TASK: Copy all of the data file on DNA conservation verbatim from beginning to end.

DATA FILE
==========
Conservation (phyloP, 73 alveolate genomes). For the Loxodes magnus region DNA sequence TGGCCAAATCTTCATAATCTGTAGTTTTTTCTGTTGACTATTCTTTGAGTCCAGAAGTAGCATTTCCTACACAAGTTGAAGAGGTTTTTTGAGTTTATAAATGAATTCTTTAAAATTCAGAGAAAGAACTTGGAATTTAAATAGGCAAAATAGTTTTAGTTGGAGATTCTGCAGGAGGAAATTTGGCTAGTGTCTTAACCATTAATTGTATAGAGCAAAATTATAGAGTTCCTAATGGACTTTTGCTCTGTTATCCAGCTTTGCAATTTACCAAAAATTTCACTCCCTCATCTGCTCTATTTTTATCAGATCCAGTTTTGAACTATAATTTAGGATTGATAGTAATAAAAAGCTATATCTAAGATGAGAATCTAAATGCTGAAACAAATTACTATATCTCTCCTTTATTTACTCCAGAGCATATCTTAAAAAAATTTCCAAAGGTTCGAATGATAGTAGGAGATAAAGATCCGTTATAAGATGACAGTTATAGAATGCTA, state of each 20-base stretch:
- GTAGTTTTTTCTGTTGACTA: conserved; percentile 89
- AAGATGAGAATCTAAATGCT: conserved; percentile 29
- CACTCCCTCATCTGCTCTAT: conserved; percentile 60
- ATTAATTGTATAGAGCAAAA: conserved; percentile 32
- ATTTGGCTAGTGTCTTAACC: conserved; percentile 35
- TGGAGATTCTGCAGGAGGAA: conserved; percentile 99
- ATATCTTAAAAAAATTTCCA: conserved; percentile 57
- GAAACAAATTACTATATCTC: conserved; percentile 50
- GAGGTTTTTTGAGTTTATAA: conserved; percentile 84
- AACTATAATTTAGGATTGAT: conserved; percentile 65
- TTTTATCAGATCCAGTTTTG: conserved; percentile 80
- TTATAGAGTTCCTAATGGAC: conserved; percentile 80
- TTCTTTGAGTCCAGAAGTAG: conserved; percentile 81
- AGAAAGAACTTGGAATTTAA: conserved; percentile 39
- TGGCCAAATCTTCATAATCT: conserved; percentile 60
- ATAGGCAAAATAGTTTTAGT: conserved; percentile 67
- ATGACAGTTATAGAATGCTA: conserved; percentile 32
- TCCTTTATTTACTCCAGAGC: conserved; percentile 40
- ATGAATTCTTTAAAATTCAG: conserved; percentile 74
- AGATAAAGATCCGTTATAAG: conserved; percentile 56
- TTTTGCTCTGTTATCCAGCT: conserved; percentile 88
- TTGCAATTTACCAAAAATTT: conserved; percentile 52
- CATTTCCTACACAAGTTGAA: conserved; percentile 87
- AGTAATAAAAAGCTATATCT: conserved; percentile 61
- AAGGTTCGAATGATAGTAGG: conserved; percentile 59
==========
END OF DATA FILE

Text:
Conservation (phyloP, 73 alveolate genomes). For the Loxodes magnus region DNA sequence TGGCCAAATCTTCATAATCTGTAGTTTTTTCTGTTGACTATTCTTTGAGTCCAGAAGTAGCATTTCCTACACAAGTTGAAGAGGTTTTTTGAGTTTATAAATGAATTCTTTAAAATTCAGAGAAAGAACTTGGAATTTAAATAGGCAAAATAGTTTTAGTTGGAGATTCTGCAGGAGGAAATTTGGCTAGTGTCTTAACCATTAATTGTATAGAGCAAAATTATAGAGTTCCTAATGGACTTTTGCTCTGTTATCCAGCTTTGCAATTTACCAAAAATTTCACTCCCTCATCTGCTCTATTTTTATCAGATCCAGTTTTGAACTATAATTTAGGATTGATAGTAATAAAAAGCTATATCTAAGATGAGAATCTAAATGCTGAAACAAATTACTATATCTCTCCTTTATTTACTCCAGAGCATATCTTAAAAAAATTTCCAAAGGTTCGAATGATAGTAGGAGATAAAGATCCGTTATAAGATGACAGTTATAGAATGCTA, state of each 20-base stretch:
- GTAGTTTTTTCTGTTGACTA: conserved; percentile 89
- AAGATGAGAATCTAAATGCT: conserved; percentile 29
- CACTCCCTCATCTGCTCTAT: conserved; percentile 60
- ATTAATTGTATAGAGCAAAA: conserved; percentile 32
- ATTTGGCTAGTGTCTTAACC: conserved; percentile 35
- TGGAGATTCTGCAGGAGGAA: conserved; percentile 99
- ATATCTTAAAAAAATTTCCA: conserved; percentile 57
- GAAACAAATTACTATATCTC: conserved; percentile 50
- GAGGTTTTTTGAGTTTATAA: conserved; percentile 84
- AACTATAATTTAGGATTGAT: conserved; percentile 65
- TTTTATCAGATCCAGTTTTG: conserved; percentile 80
- TTATAGAGTTCCTAATGGAC: conserved; percentile 80
- TTCTTTGAGTCCAGAAGTAG: conserved; percentile 81
- AGAAAGAACTTGGAATTTAA: conserved; percentile 39
- TGGCCAAATCTTCATAATCT: conserved; percentile 60
- ATAGGCAAAATAGTTTTAGT: conserved; percentile 67
- ATGACAGTTATAGAATGCTA: conserved; percentile 32
- TCCTTTATTTACTCCAGAGC: conserved; percentile 40
- ATGAATTCTTTAAAATTCAG: conserved; percentile 74
- AGATAAAGATCCGTTATAAG: conserved; percentile 56
- TTTTGCTCTGTTATCCAGCT: conserved; percentile 88
- TTGCAATTTACCAAAAATTT: conserved; percentile 52
- CATTTCCTACACAAGTTGAA: conserved; percentile 87
- AGTAATAAAAAGCTATATCT: conserved; percentile 61
- AAGGTTCGAATGATAGTAGG: conserved; percentile 59